About BillyWilliam Petersen is the youngest of 6 children born to 4th generation Danish immigrant furniture retailers. His parents owned a furniture store in Evanston. It was never really expected he would continue in the family business, as he says his father never really held out much hope he could ever hold down a job. He was so much younger than his siblings, he grew up nearly as an only child. He was an excellent athlete who played football, baseball and basketball in high school. He was an admittedly poor student with little interest in school. Possessing a gypsy soul, he moved to Boise Idaho when he was 15 to live with his brother. There he attented Bishop Kelly High School, a Catholic school, where he graduated in 1972. That is also where he met his first wife, Joanne. His energy not yet focused, he was a fairly wild young man who was into rock concerts, drinking and the usual pot smoking. "General brattiness" as he called it.
After graduating from high school, he attended Idaho State University in nearby Pocatello in hopes of winning a football scholarship. His grades were too low to allow him to play, so they put him in the theater department in some stagecraft classes to try and raise his grade point average. It was a date with destiny, as he fell in love with the theater. (lucky us!) He and Joanne followed a favorite professor to Spain, where they started a Shakespeare company in the Basque region. They married, and their daughter Maite (pronounced mah-tay) was born later that year. (His unsettled lifestyle was hard on Joanne, and they divorced four years later. They remain friends to this day)
The tiny family moved back to Idaho, where Billy went from job to job, including some logging work. He acted in plays at night at local colleges. Broke, the family packed up and moved back to Evanston, where they lived with his parents for a while. Burning with desire to be an actor, he pursued roles in the blossoming Chicago theater scene. He gained his Actor's Equity card in 1979 at the Victory Gardens Theater in the title roll of Dillinger. He realized the best way to get cast in a play was to start his own theater company. (He hates auditioning) Billy and some friends, including long time associate and friend Cindy Chvatal and fellow actor Gary Cole, founded the Remains Theater Company, where he not only acted, but was Artistic Director for many years. After financial difficulties and the death of Co-Artistic director Larry Sloan, the company was disbanded in 1995.
The small company produced experimental pieces that soon began to attract attention in Chicago theater circles. The Remains Theater was well on it's way to legendary status and Billy on his way to the very top of the theater world in Chicago. His Joseph Jefferson award for best actor for his portrayal of Jack Henry Abbott in Belly of the Beast: Letters From Prison, sealed his status. The Chicago theater scene at that time was bold, fresh, exciting and bursting with extraordinarily talented writers, actors and directors. Billy not only acted with Remains, but also the Wisdom Bridge, Goodman, Organic and the famed Steppenwolf. His talent also began to attract Hollywood. He was appearing in a Streetcar Named Desire at the Stratford Festival in Toronto, where William Friedkin saw him and asked him to read for a new movie he was making called To Live and Die in LA. Billy read two lines and that was enough for Friedkin, who cast him immediately.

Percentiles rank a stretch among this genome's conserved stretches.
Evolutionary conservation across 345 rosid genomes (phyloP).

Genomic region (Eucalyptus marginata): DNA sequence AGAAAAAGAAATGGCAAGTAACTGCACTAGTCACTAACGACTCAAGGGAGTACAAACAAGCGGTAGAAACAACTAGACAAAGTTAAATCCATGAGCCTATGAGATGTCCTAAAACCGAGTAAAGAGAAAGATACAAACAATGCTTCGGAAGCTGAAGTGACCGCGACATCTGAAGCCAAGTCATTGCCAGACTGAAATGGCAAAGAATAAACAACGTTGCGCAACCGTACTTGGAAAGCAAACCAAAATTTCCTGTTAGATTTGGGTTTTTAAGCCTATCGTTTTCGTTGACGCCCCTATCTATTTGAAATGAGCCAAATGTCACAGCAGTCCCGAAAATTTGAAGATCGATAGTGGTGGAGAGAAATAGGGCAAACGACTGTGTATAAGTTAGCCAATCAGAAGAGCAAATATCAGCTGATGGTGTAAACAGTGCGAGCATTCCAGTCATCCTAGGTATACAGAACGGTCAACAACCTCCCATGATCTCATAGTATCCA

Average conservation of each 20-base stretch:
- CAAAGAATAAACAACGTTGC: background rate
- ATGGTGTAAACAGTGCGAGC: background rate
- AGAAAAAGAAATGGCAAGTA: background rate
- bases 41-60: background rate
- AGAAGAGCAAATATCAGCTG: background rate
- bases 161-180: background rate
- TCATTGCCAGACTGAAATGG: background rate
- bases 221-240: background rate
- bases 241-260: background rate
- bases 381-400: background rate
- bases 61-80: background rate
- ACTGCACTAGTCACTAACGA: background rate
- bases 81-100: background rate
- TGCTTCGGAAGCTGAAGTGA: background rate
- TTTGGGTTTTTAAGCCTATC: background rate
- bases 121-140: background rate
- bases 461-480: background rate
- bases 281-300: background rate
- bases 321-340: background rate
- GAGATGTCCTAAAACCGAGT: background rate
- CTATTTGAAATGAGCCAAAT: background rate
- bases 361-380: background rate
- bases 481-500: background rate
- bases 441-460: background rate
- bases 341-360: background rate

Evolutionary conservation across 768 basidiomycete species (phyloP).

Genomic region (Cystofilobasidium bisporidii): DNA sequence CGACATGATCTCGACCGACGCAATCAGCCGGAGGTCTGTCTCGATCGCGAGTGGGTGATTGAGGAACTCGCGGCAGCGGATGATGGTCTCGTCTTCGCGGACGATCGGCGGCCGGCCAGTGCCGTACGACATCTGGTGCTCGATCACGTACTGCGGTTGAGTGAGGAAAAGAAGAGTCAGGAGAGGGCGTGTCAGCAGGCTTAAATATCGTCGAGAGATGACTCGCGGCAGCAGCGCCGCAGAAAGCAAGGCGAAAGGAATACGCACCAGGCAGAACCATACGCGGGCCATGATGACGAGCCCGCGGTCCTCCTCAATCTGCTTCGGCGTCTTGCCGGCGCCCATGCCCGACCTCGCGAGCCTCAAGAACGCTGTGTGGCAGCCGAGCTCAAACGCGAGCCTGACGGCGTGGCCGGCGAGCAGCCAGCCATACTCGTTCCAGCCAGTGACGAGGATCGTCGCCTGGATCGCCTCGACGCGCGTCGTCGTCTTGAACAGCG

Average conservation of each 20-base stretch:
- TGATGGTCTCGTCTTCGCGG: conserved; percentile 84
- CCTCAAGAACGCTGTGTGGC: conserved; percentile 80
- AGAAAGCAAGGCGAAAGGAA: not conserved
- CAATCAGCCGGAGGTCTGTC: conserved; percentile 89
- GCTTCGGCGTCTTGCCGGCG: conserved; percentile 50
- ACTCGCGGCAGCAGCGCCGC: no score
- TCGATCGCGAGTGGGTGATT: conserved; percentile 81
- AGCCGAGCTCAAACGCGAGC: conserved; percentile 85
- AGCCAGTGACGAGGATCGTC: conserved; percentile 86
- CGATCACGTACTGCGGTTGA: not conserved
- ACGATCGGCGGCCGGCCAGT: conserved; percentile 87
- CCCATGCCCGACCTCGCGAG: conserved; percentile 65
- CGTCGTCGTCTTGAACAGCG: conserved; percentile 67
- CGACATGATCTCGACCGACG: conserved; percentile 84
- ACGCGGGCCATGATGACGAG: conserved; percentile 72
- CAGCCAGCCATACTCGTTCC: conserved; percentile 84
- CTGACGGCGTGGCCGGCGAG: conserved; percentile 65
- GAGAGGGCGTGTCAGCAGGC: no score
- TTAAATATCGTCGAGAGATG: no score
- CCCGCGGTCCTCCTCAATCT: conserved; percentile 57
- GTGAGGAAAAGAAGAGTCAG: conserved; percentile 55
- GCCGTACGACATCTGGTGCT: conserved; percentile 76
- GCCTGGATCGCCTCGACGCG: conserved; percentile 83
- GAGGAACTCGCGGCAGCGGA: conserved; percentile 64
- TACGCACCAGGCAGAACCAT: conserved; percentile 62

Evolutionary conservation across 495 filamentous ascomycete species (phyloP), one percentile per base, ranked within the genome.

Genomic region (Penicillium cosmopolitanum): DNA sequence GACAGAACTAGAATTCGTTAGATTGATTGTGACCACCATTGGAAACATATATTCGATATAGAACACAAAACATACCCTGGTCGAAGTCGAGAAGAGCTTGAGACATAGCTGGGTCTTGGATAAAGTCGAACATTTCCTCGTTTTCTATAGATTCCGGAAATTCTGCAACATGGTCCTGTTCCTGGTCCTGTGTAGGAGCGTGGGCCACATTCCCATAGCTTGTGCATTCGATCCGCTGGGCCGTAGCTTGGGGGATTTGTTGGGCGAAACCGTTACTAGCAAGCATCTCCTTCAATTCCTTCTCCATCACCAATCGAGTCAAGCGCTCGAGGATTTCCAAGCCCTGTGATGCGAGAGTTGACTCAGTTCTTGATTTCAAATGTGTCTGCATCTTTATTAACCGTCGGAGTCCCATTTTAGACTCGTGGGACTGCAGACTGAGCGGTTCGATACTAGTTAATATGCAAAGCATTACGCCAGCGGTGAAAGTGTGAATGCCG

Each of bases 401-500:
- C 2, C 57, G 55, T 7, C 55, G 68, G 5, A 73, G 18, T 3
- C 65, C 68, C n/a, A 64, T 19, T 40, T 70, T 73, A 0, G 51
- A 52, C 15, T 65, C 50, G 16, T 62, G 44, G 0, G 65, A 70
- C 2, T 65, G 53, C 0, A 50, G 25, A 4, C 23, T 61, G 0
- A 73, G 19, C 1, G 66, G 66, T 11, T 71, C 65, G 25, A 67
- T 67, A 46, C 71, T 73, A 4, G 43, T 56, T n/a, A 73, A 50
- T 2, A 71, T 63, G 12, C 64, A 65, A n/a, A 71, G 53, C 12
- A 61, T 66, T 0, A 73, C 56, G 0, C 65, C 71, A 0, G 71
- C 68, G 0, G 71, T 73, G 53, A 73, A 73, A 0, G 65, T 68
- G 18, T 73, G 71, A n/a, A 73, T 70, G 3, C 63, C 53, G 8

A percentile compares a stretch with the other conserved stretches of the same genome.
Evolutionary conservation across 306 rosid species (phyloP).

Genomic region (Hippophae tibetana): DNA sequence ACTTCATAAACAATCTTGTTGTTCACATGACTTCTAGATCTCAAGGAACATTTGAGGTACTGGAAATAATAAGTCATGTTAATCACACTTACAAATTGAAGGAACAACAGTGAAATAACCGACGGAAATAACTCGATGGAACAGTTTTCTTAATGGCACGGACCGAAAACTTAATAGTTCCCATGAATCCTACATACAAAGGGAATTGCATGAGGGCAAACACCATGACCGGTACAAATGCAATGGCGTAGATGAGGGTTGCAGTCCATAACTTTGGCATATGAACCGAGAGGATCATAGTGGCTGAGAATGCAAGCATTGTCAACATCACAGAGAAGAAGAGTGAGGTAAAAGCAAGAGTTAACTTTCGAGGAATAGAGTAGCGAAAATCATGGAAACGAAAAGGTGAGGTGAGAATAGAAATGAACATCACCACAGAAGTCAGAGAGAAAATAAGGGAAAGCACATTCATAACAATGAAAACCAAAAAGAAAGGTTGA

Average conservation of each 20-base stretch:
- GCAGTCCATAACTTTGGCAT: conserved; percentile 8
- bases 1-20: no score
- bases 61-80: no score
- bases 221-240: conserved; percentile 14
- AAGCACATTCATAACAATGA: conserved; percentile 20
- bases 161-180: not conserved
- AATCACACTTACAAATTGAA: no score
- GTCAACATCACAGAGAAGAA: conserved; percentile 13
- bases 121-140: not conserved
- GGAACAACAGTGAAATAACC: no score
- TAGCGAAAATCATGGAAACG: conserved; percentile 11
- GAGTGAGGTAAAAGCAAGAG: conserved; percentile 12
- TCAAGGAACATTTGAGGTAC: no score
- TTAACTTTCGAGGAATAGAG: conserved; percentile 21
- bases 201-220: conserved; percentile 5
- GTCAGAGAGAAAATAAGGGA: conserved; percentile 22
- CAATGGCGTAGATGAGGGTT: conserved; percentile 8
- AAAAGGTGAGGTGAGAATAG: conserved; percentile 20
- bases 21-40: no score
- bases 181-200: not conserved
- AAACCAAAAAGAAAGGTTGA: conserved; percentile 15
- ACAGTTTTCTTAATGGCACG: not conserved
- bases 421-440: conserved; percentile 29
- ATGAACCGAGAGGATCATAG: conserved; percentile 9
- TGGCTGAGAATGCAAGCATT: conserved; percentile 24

Posessing great talent, a charismatic personality, and boyish good looks, movie stardom was predicted for him, but never happened. This is partially due to the fact that To Live and Die in LA and Manhunter did poorly at the box office (they are both cult hits now), and partially due to the fact that theater is his first love and he has always preferred to do projects that speak to him artistically instead of commercially. He wanted to be an actor, not a star. Hollywood has alway come to him, not the other way around. He and Cindy formed their own film company, called High Horse Films in 1990. Their first project was a movie titled Hard Promises, also starring Sissy Spacek. He has appeared in many theatrical and made for television movies, as well as dozens of plays through out his ecletic career, making him recognizable to some, but it wasn't until he was cast as Gil Grissom in the smash television hit CSI that he became recognizable to millions. Staying true to his personality, he is not only the star of the show, but a producer as well.